"We don't view this as we're going to pay whatever it takes to get Allergan, because we won't," he said. "If someone wants to come in and pay some ridiculous cash price, that's their choice."
Ackman, who also addressed shareholders, called the deal the most synergistic he has seen, and said he is already talking with Valeant about their next deal.
The Laval, Quebec-based company, whose products include antidepressant drug Wellbutrin and over-the-counter remedy Cold-FX, favors targets where it can aggressively cut costs. Valeant said it expects to realize at least $2.7 billion in annual cost synergies from a combination with Allergan.
A large-scale cost-cutting approach may not work at Allergan without damaging the business, BMO Capital Markets analyst David Maris said in a note.
But J.P.Morgan analyst Chris Schott said the potential for savings from operating expenses and Valeant's low tax rate is compelling.
Allergan, which also has a lucrative portfolio of ophthalmic drugs to treat conditions such as glaucoma and dry eye, is larger by revenue, reporting $6.3 billion in sales last year. Valeant reported $5.8 billion in revenue last year.
Pearson said he doesn't expect the offer to raise antitrust concerns.
The Federal Trade Commission, which shares the work of antitrust enforcement with the U.S. Justice Department, will likely review this proposed transaction, according to an antitrust attorney, who declined to be named for business reasons.
"It's like any of these big drug deals, if there's overlap in certain products then, like prior deals in this space, they can divest one of the products to get the deal through," the antitrust expert said.
Valeant is already in talks with potential buyers of products the new company would divest, Pearson said, naming Valeant's Botox competitor, Dysport, as well as its Restylane and Perlane product lines. Combined sales of those lines could reach about $250 million, Schott said.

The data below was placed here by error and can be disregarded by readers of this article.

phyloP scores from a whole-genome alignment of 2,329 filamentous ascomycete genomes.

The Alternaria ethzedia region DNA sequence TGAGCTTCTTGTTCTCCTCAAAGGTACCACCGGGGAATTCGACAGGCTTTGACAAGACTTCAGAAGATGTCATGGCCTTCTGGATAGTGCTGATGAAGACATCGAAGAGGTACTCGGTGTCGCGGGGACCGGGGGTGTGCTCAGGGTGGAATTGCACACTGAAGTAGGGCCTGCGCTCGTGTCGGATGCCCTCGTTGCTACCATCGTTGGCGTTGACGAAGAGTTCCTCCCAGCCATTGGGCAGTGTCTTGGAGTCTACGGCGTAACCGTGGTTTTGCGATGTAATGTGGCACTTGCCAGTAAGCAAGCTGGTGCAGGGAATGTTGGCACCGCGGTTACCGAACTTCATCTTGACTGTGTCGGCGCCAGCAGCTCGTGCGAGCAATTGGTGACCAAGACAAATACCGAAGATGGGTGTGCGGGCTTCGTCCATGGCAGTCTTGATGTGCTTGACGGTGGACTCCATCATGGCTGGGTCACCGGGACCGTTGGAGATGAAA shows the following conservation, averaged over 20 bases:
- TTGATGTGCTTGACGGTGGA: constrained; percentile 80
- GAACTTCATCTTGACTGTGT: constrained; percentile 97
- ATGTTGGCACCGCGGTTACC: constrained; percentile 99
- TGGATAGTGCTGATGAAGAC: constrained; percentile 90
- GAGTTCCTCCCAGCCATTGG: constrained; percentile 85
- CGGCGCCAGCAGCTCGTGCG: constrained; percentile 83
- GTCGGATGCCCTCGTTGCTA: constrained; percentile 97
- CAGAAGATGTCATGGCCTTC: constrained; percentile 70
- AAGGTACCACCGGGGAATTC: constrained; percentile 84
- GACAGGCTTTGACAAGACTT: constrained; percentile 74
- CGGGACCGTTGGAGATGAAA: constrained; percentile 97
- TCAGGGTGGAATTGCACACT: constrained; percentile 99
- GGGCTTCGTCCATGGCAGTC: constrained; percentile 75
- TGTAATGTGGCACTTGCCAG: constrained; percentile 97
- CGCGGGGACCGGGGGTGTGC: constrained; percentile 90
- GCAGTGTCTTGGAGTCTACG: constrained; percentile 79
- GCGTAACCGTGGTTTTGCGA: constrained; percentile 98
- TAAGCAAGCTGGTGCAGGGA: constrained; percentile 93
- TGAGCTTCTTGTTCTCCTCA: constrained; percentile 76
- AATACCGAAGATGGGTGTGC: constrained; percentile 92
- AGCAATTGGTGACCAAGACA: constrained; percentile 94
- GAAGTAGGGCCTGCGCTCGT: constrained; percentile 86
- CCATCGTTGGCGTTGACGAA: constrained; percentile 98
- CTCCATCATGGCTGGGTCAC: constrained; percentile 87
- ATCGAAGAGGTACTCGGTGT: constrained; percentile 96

(Reporting by Euan Rocha in Toronto, Rod Nickel in Winnipeg, Esha Dey in Bangalore, Diane Bartz in Washington and Caroline Humer in New York; Editing by Saumyadeb Chakrabarty, Nick Zieminski and Meredith Mazzilli)
KIEV/MOSCOW (Reuters) - Ukraine's acting president Oleksander Turchinov called on Tuesday for government forces to relaunch an offensive against pro-Russian rebels after a local politician from his ow...
Ukraine president calls for new anti-rebel offensive as crisis deal falters
22 Apr 2014 | 3:21 pm CDTUkraine president calls for new anti-rebel offensive as crisis deal falters
KIEV/MOSCOW (Reuters) - Ukraine's acting president Oleksander Turchinov called on Tuesday for government forces to relaunch an offensive against pro-Russian rebels after a local politician from his own party was found dead with signs of torture.
Kiev's first push failed last week to retake one of the towns in the mainly Russian-speaking east occupied by the separatists, and its military has largely suspended operations since the United States, Russia, Ukraine and European Union signed a deal in Geneva last week intended to calm the crisis.
But the agreement is already in trouble, with Washington and Moscow putting the onus on each other on Tuesday to ensure that it is implemented, including a stipulation that the rebels must disarm and leave the government buildings they have occupied.
In an appeal that may complicate European efforts to mediate the crisis, Turchinov said two "brutally tortured" bodies had been found near Slaviansk, the objective of the failed Ukrainian army offensive. One was that of Volodymyr Rybak, a member of Turchinov's Batkivshchyna party, who had recently been abducted by "terrorists", he said in a statement.
"These crimes are being carried out with the full support and indulgence of the Russian Federation," he said. "I call on the security agencies to relaunch and carry out effective anti-terrorist measures, with the aim of protecting Ukrainian citizens living in eastern Ukraine from terrorists."
Police said the body of a man who had suffered a violent death had been found in a river. It resembled Rybak, a local councilor in the town of Horlivka, near the regional capital of Donetsk, but formal identification would need further work, they added.
Batkivshchyna is led by Yulia Tymoshenko, a former prime minister who is running in a presidential election scheduled for May 25.